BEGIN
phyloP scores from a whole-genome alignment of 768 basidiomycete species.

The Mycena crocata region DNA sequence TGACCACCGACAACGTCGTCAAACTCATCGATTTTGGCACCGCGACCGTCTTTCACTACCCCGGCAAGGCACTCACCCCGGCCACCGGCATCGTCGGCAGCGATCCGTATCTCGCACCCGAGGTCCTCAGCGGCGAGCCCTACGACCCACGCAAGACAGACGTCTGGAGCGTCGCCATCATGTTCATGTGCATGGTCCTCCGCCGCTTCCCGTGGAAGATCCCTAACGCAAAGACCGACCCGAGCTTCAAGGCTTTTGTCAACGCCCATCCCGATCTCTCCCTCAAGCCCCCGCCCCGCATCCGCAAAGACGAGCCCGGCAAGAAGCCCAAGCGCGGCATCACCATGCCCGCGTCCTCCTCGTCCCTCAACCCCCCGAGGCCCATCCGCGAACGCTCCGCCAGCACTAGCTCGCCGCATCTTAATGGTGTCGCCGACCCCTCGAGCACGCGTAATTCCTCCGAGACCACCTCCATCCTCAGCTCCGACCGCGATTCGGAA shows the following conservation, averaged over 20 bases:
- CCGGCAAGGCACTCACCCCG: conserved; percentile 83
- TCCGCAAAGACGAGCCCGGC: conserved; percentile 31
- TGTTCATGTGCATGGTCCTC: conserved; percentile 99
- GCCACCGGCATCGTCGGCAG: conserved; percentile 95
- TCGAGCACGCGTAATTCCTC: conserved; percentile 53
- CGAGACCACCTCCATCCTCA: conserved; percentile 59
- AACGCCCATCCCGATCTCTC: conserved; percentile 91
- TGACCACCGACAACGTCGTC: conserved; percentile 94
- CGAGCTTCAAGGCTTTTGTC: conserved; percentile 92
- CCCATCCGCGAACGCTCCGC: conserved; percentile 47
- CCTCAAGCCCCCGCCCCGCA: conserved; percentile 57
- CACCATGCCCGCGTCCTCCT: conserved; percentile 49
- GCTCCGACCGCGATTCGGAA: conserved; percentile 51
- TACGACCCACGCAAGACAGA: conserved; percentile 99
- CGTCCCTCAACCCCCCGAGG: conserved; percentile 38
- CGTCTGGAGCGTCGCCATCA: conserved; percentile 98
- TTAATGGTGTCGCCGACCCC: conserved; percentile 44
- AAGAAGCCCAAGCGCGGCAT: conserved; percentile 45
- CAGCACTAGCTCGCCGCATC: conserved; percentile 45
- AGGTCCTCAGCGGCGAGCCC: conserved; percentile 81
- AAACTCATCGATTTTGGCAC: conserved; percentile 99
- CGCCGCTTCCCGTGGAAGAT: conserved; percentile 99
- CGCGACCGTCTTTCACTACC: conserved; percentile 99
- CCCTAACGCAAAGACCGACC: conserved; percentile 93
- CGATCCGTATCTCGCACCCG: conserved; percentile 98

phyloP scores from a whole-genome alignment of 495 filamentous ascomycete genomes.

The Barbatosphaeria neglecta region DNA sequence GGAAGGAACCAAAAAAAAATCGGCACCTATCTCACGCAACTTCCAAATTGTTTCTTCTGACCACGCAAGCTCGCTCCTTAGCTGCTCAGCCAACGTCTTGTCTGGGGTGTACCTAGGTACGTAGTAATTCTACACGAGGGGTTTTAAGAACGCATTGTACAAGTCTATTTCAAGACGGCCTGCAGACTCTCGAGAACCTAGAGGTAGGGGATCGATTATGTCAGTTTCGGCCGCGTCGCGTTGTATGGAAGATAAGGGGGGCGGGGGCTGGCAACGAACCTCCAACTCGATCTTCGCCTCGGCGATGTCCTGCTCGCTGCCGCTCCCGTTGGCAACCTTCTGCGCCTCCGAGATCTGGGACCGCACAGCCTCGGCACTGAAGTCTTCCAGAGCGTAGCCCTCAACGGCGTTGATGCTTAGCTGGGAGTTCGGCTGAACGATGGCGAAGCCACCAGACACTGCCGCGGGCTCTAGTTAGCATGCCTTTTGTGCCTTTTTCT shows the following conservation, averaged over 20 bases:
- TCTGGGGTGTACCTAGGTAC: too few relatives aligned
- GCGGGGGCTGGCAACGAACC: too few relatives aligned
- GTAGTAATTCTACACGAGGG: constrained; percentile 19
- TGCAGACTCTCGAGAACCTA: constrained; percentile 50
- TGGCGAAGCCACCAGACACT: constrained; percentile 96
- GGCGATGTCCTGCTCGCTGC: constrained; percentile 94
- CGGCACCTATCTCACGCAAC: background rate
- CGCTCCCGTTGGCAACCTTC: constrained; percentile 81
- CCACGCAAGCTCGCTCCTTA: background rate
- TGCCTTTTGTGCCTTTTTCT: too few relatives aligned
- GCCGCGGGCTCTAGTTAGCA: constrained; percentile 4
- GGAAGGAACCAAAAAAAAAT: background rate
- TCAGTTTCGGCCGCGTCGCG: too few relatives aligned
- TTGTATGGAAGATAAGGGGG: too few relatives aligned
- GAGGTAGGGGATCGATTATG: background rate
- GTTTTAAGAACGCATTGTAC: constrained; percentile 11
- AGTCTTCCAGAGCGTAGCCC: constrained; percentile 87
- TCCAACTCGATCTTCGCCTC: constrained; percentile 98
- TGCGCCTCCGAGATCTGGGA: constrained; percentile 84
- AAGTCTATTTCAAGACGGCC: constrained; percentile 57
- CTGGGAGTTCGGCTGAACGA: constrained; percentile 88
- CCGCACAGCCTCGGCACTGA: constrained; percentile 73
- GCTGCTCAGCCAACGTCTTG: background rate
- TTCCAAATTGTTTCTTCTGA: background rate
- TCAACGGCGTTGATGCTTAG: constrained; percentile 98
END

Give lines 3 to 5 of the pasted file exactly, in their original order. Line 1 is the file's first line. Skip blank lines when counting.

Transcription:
- CCGGCAAGGCACTCACCCCG: conserved; percentile 83
- TCCGCAAAGACGAGCCCGGC: conserved; percentile 31
- TGTTCATGTGCATGGTCCTC: conserved; percentile 99